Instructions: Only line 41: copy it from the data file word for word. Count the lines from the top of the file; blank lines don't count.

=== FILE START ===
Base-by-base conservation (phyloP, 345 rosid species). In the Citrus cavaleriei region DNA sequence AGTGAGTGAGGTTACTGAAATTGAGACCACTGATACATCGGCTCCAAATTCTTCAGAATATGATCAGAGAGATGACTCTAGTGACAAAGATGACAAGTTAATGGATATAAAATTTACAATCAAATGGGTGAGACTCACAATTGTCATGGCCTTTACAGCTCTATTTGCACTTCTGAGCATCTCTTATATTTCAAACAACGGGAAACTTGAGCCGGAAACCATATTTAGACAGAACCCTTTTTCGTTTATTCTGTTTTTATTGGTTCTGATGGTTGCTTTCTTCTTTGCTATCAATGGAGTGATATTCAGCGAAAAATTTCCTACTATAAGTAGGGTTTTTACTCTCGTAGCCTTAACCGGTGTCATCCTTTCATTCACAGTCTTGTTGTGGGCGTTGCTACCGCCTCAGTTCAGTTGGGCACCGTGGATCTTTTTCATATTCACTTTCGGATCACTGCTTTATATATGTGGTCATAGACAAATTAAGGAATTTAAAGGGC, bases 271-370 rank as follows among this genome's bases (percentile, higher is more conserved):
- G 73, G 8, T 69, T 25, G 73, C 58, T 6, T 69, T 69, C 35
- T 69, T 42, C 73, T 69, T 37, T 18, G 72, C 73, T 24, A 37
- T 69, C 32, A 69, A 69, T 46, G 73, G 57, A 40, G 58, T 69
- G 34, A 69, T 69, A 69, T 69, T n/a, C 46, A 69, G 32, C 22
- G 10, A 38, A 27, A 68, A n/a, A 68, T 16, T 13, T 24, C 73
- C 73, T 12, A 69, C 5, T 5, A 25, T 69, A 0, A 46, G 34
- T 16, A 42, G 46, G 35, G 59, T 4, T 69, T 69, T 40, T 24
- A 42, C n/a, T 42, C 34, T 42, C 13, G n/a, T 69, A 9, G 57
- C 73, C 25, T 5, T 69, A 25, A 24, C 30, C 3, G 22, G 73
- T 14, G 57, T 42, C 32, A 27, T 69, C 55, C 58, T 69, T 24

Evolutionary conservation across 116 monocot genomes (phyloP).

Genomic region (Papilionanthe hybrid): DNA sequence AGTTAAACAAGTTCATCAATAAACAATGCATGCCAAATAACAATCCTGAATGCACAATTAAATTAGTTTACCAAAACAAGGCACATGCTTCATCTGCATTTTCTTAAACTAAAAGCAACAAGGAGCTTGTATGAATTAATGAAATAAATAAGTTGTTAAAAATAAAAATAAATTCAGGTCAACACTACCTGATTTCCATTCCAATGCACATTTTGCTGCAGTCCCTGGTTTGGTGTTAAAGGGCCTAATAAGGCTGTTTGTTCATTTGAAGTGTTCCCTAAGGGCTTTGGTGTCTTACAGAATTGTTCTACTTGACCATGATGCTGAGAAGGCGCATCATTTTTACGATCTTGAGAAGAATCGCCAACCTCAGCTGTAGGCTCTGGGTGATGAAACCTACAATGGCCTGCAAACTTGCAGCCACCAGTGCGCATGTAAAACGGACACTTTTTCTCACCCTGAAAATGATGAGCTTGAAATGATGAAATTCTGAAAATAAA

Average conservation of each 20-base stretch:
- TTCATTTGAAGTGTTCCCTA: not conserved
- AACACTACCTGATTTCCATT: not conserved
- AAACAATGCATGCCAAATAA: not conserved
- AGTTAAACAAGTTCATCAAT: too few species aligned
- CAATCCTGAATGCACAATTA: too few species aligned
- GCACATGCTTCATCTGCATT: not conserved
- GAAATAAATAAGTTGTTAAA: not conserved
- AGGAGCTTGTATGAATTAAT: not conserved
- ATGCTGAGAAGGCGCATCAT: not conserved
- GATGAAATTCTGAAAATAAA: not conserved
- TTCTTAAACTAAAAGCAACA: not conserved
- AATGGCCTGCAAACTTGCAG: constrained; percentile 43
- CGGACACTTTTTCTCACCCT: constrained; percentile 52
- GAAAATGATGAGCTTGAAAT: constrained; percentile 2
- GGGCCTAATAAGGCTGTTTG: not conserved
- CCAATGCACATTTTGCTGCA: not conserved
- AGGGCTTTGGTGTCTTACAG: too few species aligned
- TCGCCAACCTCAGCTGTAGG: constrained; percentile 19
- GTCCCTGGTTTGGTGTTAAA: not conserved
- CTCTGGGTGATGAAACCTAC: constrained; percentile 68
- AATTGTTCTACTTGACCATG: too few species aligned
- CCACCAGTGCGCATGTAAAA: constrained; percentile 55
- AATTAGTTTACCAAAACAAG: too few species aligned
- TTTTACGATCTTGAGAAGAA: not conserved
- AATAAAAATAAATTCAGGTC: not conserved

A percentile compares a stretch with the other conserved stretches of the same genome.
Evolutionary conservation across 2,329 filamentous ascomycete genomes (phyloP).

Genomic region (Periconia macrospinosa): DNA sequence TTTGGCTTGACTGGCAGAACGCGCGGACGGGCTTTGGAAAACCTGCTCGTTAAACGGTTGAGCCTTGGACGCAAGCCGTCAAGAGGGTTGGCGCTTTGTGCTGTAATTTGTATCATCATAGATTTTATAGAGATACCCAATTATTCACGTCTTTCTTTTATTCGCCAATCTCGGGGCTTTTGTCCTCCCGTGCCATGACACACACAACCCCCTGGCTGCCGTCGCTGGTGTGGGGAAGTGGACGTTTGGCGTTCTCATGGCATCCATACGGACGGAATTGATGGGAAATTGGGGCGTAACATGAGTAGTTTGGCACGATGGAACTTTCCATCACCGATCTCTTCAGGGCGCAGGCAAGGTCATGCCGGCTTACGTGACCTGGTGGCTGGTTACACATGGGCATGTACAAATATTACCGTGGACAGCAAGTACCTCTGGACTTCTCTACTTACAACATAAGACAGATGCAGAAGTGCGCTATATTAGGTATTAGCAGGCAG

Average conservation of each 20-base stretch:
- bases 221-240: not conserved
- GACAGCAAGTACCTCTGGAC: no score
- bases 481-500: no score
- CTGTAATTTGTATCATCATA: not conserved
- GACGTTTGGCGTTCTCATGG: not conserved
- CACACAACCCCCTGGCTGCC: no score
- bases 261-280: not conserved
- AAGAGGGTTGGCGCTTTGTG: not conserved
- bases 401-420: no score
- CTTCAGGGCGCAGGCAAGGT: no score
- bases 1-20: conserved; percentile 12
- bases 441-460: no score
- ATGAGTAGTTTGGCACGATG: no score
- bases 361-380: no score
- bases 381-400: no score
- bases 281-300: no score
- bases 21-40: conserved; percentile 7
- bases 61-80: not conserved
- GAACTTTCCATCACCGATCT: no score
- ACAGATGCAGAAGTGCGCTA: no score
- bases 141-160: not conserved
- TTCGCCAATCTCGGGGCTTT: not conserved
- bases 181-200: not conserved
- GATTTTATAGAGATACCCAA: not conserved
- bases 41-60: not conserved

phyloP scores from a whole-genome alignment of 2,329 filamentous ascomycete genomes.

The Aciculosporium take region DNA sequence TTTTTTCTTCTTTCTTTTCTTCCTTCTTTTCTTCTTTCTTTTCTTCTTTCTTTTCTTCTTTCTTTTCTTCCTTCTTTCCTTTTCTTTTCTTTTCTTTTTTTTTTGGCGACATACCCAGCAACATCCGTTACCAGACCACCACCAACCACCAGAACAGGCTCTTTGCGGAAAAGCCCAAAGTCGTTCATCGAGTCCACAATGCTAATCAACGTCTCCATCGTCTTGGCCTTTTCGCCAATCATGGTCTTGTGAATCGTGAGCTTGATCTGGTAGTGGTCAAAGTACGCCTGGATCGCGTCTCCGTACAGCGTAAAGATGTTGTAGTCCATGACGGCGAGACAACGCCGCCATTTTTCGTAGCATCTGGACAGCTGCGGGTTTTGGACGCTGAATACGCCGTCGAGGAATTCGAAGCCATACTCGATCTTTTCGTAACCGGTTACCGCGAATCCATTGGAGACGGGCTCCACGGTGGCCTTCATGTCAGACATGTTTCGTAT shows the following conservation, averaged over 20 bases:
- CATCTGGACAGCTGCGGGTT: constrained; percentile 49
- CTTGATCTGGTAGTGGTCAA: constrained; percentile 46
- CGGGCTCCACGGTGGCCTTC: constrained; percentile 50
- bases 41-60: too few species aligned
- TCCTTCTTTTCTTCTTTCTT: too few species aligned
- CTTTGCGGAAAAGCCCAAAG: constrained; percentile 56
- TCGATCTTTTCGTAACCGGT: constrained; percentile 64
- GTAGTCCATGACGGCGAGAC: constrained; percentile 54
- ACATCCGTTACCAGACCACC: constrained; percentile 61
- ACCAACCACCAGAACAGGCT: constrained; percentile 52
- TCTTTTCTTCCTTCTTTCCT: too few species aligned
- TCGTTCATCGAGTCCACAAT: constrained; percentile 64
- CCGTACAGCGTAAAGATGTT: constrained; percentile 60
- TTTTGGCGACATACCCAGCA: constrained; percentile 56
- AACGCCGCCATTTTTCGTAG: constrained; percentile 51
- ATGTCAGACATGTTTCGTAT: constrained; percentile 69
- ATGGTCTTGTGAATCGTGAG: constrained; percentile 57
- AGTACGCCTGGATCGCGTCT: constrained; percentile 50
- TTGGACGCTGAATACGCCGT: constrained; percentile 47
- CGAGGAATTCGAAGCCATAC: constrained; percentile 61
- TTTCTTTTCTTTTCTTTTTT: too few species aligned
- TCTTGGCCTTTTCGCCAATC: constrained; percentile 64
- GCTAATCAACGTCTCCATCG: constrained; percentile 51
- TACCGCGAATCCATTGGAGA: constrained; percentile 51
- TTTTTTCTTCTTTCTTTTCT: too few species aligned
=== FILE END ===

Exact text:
Evolutionary conservation across 2,329 filamentous ascomycete genomes (phyloP).